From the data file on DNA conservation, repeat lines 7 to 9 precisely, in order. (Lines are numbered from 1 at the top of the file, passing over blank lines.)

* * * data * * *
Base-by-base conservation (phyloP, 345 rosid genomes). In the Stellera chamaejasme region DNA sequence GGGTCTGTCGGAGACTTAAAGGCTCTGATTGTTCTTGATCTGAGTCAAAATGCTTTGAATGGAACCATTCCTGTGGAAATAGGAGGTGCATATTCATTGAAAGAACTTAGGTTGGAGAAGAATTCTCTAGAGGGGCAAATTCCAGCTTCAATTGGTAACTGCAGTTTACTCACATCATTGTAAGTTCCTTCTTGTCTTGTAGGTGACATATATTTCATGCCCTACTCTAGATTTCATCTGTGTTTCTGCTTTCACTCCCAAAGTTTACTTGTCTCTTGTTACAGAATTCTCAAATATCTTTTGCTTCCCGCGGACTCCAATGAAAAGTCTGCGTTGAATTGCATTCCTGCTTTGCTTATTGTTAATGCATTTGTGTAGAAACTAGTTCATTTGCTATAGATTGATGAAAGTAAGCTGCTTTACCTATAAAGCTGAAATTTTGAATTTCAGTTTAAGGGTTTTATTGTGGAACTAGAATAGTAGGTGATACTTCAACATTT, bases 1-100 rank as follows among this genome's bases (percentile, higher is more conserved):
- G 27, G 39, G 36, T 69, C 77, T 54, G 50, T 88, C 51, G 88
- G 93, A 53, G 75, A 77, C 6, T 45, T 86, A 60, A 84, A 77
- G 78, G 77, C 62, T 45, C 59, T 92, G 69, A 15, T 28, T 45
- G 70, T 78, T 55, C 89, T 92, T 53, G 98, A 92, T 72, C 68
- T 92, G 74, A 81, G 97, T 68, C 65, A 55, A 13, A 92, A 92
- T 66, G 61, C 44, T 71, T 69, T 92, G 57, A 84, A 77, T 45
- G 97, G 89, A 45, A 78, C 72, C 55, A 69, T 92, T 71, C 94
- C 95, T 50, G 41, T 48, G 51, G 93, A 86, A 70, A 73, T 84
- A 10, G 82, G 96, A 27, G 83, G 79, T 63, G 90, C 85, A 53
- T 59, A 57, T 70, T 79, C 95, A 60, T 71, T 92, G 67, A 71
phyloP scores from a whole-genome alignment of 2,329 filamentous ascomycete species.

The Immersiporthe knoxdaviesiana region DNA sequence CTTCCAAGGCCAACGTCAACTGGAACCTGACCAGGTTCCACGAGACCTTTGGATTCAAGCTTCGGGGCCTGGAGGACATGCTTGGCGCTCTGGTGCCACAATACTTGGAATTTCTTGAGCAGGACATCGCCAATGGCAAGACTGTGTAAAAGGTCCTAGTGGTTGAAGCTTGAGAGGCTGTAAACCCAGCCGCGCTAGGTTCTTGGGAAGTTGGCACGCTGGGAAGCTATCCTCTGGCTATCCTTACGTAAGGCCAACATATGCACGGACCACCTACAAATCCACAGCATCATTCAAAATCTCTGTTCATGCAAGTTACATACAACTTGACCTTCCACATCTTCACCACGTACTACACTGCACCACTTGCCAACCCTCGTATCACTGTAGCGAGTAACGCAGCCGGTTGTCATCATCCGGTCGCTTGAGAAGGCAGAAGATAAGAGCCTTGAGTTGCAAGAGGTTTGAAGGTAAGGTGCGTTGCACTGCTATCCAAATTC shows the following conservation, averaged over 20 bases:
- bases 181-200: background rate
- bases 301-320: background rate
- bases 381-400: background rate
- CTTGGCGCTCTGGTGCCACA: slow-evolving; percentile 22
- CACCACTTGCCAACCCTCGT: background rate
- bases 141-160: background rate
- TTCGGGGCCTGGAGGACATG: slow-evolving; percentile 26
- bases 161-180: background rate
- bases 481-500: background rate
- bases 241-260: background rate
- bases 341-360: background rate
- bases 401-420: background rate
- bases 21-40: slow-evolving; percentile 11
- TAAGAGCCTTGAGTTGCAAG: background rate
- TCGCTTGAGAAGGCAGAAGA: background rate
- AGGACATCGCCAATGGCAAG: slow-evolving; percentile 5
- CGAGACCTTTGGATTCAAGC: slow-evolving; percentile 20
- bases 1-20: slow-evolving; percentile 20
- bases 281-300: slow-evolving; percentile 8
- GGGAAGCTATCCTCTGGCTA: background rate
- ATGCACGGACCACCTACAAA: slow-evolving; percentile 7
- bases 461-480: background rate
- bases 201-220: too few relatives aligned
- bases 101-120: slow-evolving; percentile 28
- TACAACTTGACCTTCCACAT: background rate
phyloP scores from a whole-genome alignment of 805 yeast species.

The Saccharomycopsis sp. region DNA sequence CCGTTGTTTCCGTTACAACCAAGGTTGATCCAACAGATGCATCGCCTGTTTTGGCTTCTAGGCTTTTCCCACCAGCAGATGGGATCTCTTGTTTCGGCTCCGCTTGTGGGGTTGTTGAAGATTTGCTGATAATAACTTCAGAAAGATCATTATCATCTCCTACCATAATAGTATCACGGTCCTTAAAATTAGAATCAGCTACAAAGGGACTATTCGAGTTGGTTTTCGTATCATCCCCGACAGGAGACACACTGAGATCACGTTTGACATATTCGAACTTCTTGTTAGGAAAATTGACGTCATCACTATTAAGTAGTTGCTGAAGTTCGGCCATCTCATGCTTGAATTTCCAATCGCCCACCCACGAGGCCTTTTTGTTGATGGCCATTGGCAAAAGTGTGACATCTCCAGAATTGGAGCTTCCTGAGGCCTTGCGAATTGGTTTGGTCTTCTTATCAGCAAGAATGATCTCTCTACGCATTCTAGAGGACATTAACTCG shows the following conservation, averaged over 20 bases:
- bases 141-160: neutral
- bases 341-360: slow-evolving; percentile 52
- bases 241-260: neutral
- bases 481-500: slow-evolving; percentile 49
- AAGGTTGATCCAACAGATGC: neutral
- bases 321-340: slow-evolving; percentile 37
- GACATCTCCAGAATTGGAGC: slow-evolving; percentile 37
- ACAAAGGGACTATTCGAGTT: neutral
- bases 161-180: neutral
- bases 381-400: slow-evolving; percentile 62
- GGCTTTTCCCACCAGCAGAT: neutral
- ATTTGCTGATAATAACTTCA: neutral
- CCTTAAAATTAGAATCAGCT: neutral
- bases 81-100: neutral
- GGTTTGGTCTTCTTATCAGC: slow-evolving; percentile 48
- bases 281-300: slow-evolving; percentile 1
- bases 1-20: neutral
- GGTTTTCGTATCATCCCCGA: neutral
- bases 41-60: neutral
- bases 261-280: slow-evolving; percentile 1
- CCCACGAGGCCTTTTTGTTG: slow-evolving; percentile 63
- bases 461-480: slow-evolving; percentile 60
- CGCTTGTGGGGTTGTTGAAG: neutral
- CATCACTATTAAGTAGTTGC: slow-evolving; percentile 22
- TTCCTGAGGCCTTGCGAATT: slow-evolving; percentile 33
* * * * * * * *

- T 66, G 61, C 44, T 71, T 69, T 92, G 57, A 84, A 77, T 45
- G 97, G 89, A 45, A 78, C 72, C 55, A 69, T 92, T 71, C 94
- C 95, T 50, G 41, T 48, G 51, G 93, A 86, A 70, A 73, T 84